Ground-water quality and its relation to hydrogeology, land use, and surface-water quality in the Red Clay Creek basin, Piedmont Physiographic Province, Pennsylvania and Delaware
Water-Resources Investigations Report 96-4288
Prepared in cooperation with the Red Clay Valley Association and the Chester County Water Resources Authority
- Lisa A. Senior
The Red Clay Creek Basin in the Piedmont Physiographic Province of Pennsylvania and Delaware is a 54-square-mile area underlain by a structurally complex assemblage of fractured metamorphosed sedimentary and igneous rocks that form a water-table aquifer. Ground-water-flow systems generally are local, and ground water discharges to streams. Both ground water and surface water in the basin are used for drinking-water supply.
Ground-water quality and the relation between ground-water quality and hydrogeologic and land-use factors were assessed in 1993 in bedrock aquifers of the basin. A total of 82 wells were sampled from July to November 1993 using a stratified random sampling scheme that included 8 hydrogeologic and 4 land-use categories to distribute the samples evenly over the area of the basin. The eight hydrogeologic units were determined by formation or lithology. The land-use categories were (1) forested, open, and undeveloped; (2) agricultural; (3) residential; and (4) industrial and commercial. Well-water samples were analyzed for major and minor ions, nutrients, volatile organic compounds (VOC's), pesticides, polychlorinated biphenyl compounds (PCB's), and radon-222.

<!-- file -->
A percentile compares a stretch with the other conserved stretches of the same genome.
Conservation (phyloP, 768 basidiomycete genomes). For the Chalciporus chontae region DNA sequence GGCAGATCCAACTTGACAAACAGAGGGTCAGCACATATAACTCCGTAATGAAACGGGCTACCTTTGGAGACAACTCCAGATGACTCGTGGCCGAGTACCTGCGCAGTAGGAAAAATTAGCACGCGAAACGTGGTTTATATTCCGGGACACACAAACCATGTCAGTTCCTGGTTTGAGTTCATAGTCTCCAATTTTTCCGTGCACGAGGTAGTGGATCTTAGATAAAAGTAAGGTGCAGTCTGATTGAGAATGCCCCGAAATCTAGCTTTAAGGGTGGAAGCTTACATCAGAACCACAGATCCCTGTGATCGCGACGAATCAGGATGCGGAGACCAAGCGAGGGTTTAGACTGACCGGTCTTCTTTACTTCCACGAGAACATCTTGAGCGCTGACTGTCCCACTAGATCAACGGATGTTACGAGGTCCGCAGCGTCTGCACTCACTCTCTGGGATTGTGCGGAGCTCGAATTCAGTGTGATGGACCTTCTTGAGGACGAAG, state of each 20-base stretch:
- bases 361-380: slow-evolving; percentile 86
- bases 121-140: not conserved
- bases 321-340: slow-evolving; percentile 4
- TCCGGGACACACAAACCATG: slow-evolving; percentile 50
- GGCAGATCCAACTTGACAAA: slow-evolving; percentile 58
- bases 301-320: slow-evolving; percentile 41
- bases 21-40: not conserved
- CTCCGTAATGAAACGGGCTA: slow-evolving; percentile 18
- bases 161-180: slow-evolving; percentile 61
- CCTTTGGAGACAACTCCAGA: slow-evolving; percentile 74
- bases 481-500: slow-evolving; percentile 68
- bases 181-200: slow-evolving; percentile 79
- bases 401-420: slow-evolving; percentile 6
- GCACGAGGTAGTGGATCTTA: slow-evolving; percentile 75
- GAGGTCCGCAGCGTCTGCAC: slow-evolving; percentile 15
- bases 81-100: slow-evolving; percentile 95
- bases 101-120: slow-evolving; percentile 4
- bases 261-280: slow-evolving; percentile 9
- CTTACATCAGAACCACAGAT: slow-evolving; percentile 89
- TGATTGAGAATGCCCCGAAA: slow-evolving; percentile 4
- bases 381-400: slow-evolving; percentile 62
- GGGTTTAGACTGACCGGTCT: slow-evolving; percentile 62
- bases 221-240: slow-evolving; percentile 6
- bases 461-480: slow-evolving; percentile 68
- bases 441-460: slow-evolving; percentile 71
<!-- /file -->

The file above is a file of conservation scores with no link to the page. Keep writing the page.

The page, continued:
Concentrations of some constituents exceeded maximum contaminant levels (MCL) or secondary maximum contaminant levels (SMCL) established by the U.S. Environmental Protection Agency for drinking water. Concentrations of nitrate were greater than the MCL of 10 mg/L (milligrams per liter) as nitrogen (N) in water from 11 (13 percent) of 82 wells sampled; the maximum concentration was 38 mg/L as N. Water from only 1 of 82 wells sampled contained VOC's or pesticides that exceeded a MCL; water from that well contained 3 mg/L chlordane and 1 mg/L of PCB's. Constituents or properties of well-water samples that exceeded SMCL's included iron, manganese, dissolved solids, pH, and corrosivity. Water from 70 (85 percent) of the 82 wells sampled contained radon-222 activities greater than the proposed MCL of 300 pCi/L (picoCuries per liter).
Differences in selected major and minor ion concentrations and radon-222 activities were statistically significant between some lithologies and are related to differences in mineralogy. Ground water from felsic gneiss and schist generally contained higher radon-222 activities than the other lithologies; activities as high as 10,000 pCi/L were measured in a water sample from the felsic gneiss.